The collaboration between Donald, MacVicar, Brown and Cameron was the productive fusion of academic endeavour and innovative practical design. It is fitting that we are celebrating the 60th anniversary of ultrasound in the same year in which we have witnessed the opening of the V&A Dundee, which, as well as showcasing and encouraging contemporary design, celebrates Scotland’s design heritage and everything that has been done in that field by Scots at home and across the world. Although the curatorial independence of museums means that the Government cannot tell them what to exhibit, I will draw the attention of our museums across Scotland to this debate and story
Design is the application of creativity; it is a way to understand the world and how to change it for the better. It is about form, function, problem solving and innovation. In the history of the early development of the ultrasound scanner, it is clear how academic innovation and design creativity combined to help to change the world for the better. I was pleased to note that the importance of ultrasound has been widely recognised. The media’s considered and welcome recognition and coverage of the 60th anniversary has included excellent broadcasts on Radio Scotland, BBC Radio 4’s “Today” programme and BBC Scotland.
It is right that we acknowledge and celebrate the pioneering work that led to the development of modern ultrasound technology, and I am glad that the motion refers to how Scotland’s museums can help to promote this inspiring story. I am happy to report that the first commercially produced ultrasound scanner, which was based on the prototype machine called the Diasonograph—I am sure that we will get the correct pronunciation of that at the end of the debate—can be found in the National Museum of Scotland, where it is on display in the Scotland: a changing nation gallery. The original prototype ultrasound machine is on display separately in the Hunterian museum in its permanent exhibition “A Healing Passion”. I encourage members to visit those museums to look at the machines that have helped to change the lives of so many women.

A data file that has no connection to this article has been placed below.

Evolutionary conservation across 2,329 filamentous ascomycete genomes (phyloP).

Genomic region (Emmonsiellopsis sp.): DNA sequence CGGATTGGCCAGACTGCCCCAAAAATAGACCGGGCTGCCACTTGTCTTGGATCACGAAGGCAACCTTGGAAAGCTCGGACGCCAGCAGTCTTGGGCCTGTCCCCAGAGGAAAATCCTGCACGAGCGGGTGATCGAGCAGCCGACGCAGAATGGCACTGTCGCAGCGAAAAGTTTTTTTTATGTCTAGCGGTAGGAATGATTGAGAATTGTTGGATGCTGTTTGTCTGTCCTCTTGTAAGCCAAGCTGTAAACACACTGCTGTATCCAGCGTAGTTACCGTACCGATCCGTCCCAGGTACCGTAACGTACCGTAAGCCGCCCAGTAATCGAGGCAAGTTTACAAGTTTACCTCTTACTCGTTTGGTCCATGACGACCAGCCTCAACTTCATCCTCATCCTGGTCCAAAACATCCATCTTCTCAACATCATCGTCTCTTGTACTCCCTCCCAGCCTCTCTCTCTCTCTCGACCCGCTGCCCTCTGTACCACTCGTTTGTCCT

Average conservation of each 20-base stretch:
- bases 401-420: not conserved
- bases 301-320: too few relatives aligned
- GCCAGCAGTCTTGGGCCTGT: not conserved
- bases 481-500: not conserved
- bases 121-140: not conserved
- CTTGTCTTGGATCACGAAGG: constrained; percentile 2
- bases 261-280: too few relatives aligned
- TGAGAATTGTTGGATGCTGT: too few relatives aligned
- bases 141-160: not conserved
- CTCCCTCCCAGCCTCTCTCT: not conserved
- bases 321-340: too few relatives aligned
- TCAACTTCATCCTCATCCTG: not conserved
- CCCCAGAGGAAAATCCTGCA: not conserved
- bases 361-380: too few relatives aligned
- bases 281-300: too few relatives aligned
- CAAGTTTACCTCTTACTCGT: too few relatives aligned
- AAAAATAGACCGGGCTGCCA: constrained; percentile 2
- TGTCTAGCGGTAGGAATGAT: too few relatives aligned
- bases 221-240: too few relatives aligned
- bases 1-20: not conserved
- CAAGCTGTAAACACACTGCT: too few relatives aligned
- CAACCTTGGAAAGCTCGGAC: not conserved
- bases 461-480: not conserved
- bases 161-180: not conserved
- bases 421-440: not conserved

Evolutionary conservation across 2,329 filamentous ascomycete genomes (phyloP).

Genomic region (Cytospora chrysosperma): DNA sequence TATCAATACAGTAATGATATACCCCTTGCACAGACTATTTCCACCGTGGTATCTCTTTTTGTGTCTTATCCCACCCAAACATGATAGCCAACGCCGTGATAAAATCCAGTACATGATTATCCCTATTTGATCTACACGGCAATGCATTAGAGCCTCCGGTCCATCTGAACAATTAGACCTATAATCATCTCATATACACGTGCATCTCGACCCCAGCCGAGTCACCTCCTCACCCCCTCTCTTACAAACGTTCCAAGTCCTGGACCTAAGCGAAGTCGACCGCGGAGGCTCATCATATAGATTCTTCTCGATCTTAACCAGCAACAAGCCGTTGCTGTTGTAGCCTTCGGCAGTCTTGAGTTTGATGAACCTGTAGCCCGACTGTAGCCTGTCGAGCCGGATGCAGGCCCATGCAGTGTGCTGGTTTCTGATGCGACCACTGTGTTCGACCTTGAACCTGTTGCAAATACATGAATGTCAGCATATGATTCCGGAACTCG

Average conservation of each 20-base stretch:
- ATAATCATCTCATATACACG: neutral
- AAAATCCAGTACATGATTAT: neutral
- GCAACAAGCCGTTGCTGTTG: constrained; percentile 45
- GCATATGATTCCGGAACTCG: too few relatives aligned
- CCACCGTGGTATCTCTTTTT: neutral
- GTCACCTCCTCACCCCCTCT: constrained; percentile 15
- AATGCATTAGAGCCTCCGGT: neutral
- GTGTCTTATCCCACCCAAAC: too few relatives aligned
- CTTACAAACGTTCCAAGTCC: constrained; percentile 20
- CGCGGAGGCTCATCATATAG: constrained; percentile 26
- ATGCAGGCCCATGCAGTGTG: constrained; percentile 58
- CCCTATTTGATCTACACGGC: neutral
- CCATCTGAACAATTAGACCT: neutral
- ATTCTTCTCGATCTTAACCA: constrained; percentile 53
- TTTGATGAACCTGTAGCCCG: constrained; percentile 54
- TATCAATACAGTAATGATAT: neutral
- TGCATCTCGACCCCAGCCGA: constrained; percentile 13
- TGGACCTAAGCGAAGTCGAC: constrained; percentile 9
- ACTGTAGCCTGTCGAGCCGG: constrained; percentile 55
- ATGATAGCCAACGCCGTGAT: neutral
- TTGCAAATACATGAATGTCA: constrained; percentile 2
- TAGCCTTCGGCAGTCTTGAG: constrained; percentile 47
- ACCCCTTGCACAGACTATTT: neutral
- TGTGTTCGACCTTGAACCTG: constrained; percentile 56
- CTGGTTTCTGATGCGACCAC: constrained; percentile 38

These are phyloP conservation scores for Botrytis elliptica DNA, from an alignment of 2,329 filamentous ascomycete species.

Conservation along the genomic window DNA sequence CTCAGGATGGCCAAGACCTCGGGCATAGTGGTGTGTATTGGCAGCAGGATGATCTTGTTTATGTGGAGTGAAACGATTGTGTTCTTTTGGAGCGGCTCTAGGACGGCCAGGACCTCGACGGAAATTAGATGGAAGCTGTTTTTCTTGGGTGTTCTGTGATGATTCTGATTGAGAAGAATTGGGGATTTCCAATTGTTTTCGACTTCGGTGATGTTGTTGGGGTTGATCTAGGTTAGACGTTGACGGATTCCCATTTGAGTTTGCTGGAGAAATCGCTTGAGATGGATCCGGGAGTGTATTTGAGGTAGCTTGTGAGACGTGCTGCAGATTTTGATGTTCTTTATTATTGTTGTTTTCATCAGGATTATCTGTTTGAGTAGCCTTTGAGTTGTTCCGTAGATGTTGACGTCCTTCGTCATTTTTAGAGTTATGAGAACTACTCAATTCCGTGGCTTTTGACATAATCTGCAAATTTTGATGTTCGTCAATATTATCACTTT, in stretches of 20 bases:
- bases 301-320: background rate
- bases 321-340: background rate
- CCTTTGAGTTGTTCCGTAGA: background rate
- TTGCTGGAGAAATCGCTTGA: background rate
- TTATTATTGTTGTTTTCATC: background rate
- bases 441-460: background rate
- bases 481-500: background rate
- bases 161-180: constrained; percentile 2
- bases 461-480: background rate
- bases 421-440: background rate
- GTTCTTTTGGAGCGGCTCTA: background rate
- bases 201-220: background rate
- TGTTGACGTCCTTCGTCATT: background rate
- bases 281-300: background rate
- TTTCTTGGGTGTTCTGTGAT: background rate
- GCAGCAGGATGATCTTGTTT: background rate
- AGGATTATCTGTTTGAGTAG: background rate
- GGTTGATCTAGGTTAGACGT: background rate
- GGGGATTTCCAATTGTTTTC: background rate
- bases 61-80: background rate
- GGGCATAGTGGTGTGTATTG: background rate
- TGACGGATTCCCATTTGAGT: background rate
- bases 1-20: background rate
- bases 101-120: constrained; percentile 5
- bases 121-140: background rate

In addition to the ultrasound machines, material that relates to Tom Brown’s work on the scanner has been donated by his family to Glasgow city archive. The British Medical Ultrasound Society holds a historical collection that is based in Glasgow, and historical documents relating to the history of the ultrasound are held in the archives of the Mitchell library in Glasgow, with items from its collection on display at the Queen Margaret hospital. The heritage of this remarkable story from Scotland’s medical and design history is being collected, preserved and made available for the public to see. It is from those acts of collection and preservation that the public can continue to celebrate and appreciate this remarkable story.
The ultrasound scanner is now a standard feature in hospitals wards, where scanning technology has made pregnancy safer, and it has allowed for more accurate detection and treatment of fetal abnormality. In short, it has become an indispensable non-invasive diagnostic tool. Scotland can be proud of the extraordinary legacy of the ultrasound scanner, which has done so much for the health and wellbeing of women and unborn children throughout the world. That legacy inspires us today, and I am sure that it will continue to inspire generations to come. To Professor Dugald Cameron, who is in the public gallery, I say on behalf of the Parliament and the people of Scotland that we salute you and all your colleagues. You have not just changed the face of Scotland; you have changed the world.